However, Labour does pledge commitment and funding to provide a “world class NHS” – though the definition of “world class” is less than clear.

Of the Conservative pledges, 7-day service seems the least credible since the service already operates round the clock in every hospital and provides out of hours services and 111 as options to enable help for those who need it – quite apart from A&E.  In hospitals the use of Junior Doctor and Consultant Contracts is a vehicle to bring about 7-day shifts without paying any more for the privilege.  It will demonstrate that there are insufficient resources to fill shifts.

The impact on non-urgent community based provision 7 days is less clear, quite apart from the reluctance of already stressed GPs to continue adding to their already impossible work load.  Walk-in centres provide one form of non-urgent service, usually on Saturday mornings too, but it is less than clear what demand there is for these services on Sunday evenings, for example.

8) Public Health, Children’s Care etc.


For our health and care services to be sustainable in the long term, we need a renewed commitment to keeping people fit and well. Labour will focus our efforts on children’s health, protecting the wellbeing of the nation for the decades to come.

We will take action to significantly reduce infant deaths and to ensure all families who lose a baby receive appropriate bereavement support.

Labour will invest in children’s health, bringing in a new government ambition for our children to be the healthiest in the world. We will fight health inequalities to break the scandalous link between child ill-health and poverty. We will introduce a new Index of Child Health to measure progress against international standards, and report annually against four key indicators: obesity, dental health, under-fives and mental health. We will set up a new £250 million Children’s Health Fund to support our ambitions. As part of a preventative healthcare drive, Labour will increase the number of health visitors and school nurses

We will publish a new childhood obesity strategy within the first 100 days, with proposals on advertising and food labelling. We will make a concerted effort to address poor childhood oral health in England. Labour will implement the Soft Drinks Industry Levy, commonly known as the ‘sugar tax’.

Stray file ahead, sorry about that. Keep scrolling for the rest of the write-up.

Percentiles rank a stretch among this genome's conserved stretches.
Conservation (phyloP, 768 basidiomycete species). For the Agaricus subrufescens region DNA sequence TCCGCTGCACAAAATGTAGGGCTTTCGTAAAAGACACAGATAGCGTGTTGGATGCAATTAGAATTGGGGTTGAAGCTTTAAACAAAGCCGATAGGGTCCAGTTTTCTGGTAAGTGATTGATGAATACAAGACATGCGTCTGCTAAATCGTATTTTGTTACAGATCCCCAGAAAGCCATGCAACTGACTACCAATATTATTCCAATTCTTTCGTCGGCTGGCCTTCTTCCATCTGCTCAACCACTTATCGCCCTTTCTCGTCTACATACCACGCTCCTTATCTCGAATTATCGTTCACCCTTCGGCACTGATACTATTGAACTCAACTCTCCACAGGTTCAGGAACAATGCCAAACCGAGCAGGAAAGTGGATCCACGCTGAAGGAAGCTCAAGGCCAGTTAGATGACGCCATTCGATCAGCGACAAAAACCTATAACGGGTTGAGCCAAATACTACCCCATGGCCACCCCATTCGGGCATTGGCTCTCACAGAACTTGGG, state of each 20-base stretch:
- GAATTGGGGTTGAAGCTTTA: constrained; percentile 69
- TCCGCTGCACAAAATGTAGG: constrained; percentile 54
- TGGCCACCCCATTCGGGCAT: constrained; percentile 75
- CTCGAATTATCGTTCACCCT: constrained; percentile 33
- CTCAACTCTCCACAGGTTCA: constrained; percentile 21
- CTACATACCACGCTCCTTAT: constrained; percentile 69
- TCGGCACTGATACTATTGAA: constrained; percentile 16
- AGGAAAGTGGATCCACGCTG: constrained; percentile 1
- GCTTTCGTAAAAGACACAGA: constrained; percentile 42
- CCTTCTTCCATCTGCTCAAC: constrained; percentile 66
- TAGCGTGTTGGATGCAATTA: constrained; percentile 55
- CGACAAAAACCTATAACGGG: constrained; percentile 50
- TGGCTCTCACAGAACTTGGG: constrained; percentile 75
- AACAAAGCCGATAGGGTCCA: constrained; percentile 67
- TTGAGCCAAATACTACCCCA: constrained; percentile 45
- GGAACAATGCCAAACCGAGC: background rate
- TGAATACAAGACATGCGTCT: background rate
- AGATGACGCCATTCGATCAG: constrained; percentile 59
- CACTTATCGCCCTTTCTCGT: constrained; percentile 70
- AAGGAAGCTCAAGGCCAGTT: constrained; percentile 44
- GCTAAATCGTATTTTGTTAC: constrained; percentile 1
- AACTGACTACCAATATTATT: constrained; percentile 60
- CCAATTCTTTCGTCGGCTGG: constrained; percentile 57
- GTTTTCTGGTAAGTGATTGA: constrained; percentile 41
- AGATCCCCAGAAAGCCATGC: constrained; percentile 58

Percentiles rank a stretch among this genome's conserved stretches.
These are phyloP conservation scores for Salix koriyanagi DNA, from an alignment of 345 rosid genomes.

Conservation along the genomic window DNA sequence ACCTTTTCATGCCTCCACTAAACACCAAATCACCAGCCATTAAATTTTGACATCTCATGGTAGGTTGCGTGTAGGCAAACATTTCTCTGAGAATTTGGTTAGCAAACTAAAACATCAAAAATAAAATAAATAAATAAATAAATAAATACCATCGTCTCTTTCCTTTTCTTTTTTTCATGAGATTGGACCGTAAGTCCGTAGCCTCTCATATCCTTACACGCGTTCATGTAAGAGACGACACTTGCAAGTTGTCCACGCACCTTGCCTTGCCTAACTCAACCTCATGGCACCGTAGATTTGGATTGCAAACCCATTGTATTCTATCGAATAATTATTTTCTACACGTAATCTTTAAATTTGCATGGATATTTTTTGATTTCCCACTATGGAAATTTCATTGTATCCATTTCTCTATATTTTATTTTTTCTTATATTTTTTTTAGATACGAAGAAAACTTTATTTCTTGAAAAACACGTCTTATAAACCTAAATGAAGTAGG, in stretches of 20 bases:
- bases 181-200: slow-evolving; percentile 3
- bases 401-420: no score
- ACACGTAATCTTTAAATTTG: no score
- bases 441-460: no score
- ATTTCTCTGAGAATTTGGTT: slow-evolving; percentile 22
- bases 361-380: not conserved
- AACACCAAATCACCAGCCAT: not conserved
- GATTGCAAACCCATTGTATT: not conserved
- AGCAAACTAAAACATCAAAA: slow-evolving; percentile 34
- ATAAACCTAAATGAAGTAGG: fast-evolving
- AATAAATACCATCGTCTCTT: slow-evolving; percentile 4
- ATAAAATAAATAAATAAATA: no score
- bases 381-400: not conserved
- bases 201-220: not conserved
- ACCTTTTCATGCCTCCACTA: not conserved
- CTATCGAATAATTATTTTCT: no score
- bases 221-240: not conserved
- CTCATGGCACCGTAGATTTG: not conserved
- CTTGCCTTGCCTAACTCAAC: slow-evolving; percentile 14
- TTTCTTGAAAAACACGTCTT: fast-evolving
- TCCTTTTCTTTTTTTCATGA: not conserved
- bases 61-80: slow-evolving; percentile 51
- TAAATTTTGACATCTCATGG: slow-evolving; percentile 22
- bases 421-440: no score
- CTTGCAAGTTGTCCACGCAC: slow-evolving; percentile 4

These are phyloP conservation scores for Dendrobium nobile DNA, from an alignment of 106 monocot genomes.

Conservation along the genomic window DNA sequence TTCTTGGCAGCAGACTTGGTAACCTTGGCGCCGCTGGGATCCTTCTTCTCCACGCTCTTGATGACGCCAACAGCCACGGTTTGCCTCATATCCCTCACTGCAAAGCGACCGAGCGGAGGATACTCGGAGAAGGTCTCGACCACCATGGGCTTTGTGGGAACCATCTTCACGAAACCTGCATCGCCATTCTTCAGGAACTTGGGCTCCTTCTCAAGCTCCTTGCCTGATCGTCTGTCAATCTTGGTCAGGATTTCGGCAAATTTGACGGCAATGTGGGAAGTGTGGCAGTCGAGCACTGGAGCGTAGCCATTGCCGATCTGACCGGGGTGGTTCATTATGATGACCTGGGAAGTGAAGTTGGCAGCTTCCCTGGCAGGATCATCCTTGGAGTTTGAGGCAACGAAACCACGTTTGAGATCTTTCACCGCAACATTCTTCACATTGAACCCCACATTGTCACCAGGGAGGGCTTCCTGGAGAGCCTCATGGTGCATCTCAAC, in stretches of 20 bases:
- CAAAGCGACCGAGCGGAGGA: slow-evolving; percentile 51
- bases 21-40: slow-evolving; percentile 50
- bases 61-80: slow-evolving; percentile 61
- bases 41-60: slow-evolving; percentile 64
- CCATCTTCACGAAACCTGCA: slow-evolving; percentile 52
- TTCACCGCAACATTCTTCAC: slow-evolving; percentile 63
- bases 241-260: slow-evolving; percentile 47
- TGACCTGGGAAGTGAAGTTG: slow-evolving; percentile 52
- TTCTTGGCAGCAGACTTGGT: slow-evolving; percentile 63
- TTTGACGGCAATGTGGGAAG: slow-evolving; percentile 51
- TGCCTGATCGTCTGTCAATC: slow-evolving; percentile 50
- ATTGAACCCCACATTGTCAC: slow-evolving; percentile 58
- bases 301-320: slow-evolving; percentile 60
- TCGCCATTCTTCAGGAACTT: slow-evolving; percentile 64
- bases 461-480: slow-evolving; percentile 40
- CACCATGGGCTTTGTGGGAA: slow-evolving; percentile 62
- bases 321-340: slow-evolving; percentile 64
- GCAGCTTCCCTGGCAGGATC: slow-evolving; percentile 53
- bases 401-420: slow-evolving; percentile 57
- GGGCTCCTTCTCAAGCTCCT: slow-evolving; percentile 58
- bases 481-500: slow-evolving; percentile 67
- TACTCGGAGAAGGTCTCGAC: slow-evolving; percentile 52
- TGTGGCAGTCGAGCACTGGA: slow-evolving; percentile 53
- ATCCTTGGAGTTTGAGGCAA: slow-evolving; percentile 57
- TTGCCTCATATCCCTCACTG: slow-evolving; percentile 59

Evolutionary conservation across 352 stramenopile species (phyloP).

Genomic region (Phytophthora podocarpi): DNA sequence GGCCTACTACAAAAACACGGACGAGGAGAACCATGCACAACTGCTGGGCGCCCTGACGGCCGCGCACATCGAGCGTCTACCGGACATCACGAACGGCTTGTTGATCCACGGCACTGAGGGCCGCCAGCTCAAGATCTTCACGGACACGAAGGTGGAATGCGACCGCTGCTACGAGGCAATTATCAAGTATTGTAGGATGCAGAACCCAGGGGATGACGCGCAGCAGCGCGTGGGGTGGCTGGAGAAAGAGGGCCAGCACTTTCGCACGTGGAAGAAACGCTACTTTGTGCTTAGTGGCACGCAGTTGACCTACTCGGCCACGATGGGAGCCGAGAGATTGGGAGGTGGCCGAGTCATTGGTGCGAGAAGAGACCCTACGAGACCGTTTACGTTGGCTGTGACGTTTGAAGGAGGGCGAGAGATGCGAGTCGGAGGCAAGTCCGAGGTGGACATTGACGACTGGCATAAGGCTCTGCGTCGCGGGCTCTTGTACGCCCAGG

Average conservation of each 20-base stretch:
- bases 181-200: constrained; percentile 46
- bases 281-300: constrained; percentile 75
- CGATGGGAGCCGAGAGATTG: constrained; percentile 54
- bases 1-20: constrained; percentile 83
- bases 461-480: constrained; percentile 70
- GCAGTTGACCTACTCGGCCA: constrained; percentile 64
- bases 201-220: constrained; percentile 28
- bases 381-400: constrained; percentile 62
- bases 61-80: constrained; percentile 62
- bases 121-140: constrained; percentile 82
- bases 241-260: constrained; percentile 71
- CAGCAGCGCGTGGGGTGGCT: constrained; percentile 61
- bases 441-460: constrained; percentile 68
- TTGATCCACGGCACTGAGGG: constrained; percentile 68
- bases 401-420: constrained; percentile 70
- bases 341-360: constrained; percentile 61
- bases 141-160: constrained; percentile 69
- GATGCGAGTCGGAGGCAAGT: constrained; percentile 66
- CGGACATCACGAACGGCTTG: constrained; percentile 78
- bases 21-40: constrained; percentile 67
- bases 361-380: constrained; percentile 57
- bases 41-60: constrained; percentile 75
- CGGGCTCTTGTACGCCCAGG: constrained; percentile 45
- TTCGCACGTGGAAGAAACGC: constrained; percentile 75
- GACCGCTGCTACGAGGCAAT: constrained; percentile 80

We will implement a strategy for the children of alcoholics based on recommendations drawn up by independent experts.

Labour will implement a Tobacco Control Plan, focusing on issues of mental health and young smokers.

Loneliness is an increasing problem for our society, and as Jo Cox put it, “young or old, loneliness doesn’t discriminate”. A Labour government will create a more equal society for the many by working with communities, civil society and business to reduce loneliness.

Labour will address historic public- health injustices. We will hold a public enquiry into contaminated blood. We will also hold a public inquiry into medicines, including Valproate, medical devices and medical products licensing and regulation.

A Labour government would maintain our commitment to improve sexual-health services, especially HIV services which will include reducing the rates of undiagnosed and late- diagnosed HIV, ending the stigma of HIV in society, and promoting the increased availability of testing and treatment.

Our commitment to consistent high quality care for everyone applies to all conditions. We will set new standards in some priority areas and also improve our response to historically underfunded and poorly understood disease groups.

In cancer services, we will deliver the new promise to give patients a definitive diagnosis within 28 days by 2020, while expanded screening and a major radiotherapy equipment upgrade will help ensure many more people survive cancer.